Press Automation Boosts Production at VW
The standardized platform introduced by Volkswagen on the new Golf 7 made headlines at the Paris auto show last September. The company is leveraging economies of scale like never before, using a new modular production system touted in automotive publications for providing flexibility in production regarding quantity, degree of automation and vehicle type.
‘We completed the recommissioning of one press line for the new Golf 7 production launch,” says Helmut Wiesing, Strothmann sales manager for pressroom automation, “by retrofitting a press line at the VW Wolfsburg (Germany) plant. And, we have been commissioned to undertake the fundamental modernization of two more lines at VW’s Emden (Germany) site.”
The Heart of Each Retrofit Project
…is Strothmann’s CompactTransfer system, a four-axis system (with height and cross-section compensation) based on linear technology. The CompactTransfer system makes orientation stations between presses unnecessary since it picks up the parts, orients them and places them in the following press all by itself. It can maneuver workpieces as large as 2500 by 4600 mm, with weight capacity to 120 kg (combined blank and tooling weight); typical press-to-press distance is 5000 mm.
The system’s compact design enabled it to easily fit into the small available mounting space between existing press bolsters and rams at the VW plants. Four linear axes and one rotating axis, each with its dedicated drive, enable the CompactTransfer system to execute extremely agile orientation functions. For maximum freedom of movement, the crossbar is suspended on two pivot joints. It integrates a telescope piece which allows for dynamic length compensation. The CompactTransfer halves can thereby—within limit—travel in different directions.
Thanks to the new transfer-automation technology, Volkswagen was able to increase line speed from 14 strokes/min. to 16 strokes/min. And, for the first time, the retrofitted press line allows for the separation of double blanks during transfer and for the transfer of as many as four parts from one die to the next. Further, the die-change process has been automated, resulting in additional, significant time savings.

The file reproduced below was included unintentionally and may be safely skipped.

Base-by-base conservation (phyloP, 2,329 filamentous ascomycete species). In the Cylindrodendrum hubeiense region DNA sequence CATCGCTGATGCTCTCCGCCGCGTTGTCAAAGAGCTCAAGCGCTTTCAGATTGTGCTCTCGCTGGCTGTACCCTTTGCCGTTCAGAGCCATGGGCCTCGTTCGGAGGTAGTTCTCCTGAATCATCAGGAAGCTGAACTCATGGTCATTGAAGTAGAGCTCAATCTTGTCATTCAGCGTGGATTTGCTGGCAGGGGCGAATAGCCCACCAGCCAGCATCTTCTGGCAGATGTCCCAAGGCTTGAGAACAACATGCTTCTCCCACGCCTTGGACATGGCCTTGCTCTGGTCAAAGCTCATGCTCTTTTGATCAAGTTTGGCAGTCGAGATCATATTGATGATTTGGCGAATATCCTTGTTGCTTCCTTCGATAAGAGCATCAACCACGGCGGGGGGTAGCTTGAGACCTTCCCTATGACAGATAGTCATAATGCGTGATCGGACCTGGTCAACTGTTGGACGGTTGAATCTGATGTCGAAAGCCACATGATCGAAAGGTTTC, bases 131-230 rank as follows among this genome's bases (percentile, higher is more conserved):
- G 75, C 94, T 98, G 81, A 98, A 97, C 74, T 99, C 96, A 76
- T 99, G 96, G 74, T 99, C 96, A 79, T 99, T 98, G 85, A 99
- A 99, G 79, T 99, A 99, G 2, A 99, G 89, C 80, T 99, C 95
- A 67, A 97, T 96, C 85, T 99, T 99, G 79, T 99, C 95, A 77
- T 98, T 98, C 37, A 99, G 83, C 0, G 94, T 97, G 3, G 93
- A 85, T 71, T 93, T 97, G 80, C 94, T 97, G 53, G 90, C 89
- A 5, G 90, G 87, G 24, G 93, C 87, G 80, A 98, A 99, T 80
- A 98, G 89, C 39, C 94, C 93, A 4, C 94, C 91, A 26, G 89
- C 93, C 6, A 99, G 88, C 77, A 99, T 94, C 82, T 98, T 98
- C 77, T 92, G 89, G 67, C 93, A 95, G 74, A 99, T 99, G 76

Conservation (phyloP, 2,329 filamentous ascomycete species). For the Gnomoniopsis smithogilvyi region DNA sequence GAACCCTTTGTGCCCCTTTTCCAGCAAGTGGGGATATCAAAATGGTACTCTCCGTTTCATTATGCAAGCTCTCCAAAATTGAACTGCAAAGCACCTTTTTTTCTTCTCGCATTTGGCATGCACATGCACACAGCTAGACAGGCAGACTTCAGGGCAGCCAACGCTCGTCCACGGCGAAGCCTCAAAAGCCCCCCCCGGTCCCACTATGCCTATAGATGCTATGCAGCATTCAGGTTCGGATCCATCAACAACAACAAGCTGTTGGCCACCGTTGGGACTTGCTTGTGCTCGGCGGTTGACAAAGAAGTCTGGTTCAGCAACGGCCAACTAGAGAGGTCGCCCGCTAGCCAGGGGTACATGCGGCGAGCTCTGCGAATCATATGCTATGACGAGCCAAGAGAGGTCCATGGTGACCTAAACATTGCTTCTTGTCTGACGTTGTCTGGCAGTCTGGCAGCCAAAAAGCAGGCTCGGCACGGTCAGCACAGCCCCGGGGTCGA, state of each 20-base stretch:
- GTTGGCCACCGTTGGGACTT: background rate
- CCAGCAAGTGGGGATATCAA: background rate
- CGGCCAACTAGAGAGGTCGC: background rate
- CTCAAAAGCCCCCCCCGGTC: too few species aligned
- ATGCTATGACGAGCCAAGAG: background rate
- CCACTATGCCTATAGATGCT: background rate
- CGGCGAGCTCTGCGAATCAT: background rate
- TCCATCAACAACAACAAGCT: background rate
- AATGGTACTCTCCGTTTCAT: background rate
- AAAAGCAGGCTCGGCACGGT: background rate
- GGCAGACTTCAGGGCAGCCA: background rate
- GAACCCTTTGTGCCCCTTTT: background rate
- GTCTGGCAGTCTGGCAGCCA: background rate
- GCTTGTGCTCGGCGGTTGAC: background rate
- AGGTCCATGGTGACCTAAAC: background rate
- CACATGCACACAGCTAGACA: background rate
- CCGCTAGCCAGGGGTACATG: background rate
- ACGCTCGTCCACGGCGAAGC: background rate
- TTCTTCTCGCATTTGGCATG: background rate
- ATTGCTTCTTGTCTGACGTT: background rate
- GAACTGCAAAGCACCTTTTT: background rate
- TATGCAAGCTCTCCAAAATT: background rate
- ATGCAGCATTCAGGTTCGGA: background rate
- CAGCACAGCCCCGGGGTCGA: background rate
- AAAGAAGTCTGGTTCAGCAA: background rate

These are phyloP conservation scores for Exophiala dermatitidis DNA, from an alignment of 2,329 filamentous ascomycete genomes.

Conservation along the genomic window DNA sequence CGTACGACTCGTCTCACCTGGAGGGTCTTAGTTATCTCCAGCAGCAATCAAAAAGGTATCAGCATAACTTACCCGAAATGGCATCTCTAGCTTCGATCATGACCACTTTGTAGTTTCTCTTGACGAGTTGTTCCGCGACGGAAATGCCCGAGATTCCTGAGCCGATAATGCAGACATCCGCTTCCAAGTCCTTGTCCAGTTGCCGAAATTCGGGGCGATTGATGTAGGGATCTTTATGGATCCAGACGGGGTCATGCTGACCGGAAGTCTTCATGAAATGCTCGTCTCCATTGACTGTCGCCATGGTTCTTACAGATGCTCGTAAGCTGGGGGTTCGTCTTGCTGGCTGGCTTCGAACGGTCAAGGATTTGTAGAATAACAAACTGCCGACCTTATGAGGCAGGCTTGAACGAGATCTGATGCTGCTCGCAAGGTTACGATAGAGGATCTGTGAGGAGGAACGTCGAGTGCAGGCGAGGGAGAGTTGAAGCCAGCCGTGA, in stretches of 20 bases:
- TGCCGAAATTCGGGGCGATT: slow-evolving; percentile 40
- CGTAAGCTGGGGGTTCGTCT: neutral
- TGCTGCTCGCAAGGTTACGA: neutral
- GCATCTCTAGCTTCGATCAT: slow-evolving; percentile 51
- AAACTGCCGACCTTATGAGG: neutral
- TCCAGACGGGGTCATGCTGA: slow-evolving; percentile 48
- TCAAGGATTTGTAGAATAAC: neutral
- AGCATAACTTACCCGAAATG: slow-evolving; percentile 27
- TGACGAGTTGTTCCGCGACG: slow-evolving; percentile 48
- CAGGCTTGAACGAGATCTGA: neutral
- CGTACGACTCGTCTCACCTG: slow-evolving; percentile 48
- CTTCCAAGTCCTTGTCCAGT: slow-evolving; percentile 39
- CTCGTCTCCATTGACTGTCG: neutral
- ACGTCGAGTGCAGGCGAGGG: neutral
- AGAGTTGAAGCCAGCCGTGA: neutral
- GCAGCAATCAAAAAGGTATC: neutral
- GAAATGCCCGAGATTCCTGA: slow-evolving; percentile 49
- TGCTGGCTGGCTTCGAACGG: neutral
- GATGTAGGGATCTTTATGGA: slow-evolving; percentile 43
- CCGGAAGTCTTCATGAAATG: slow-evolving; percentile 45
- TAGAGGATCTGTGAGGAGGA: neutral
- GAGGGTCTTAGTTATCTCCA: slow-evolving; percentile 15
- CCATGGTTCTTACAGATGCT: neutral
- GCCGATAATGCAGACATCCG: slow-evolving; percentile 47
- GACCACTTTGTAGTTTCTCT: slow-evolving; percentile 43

Before the retrofit, the VW pressroom’s handling equipment was coupled with the press mechanical driveshaft. Now, the transfer system and press have been decoupled, and mechanical wear has been minimized as a result. Stripping the 59,000-kN press, 600 tons of steel and copper were removed and assigned for internal recycling. Only the press bolsters, drives and foundations were left alone.
A key enabler of VW’s new production system is highly dynamic press-automation technology, including Strothmann CompactTransfer crossbar systems designed to increase throughput by 20 to 30 percent over previous technology.
In the retrofitted press line, the press rams attach to the shaft with a 30-deg. offset from each ram to the next. The CompactTransfer system is synchronized with the movements of the press rams in real time. It can thus work with a minimum amount of maneuvering space, and optimizing stroke rate.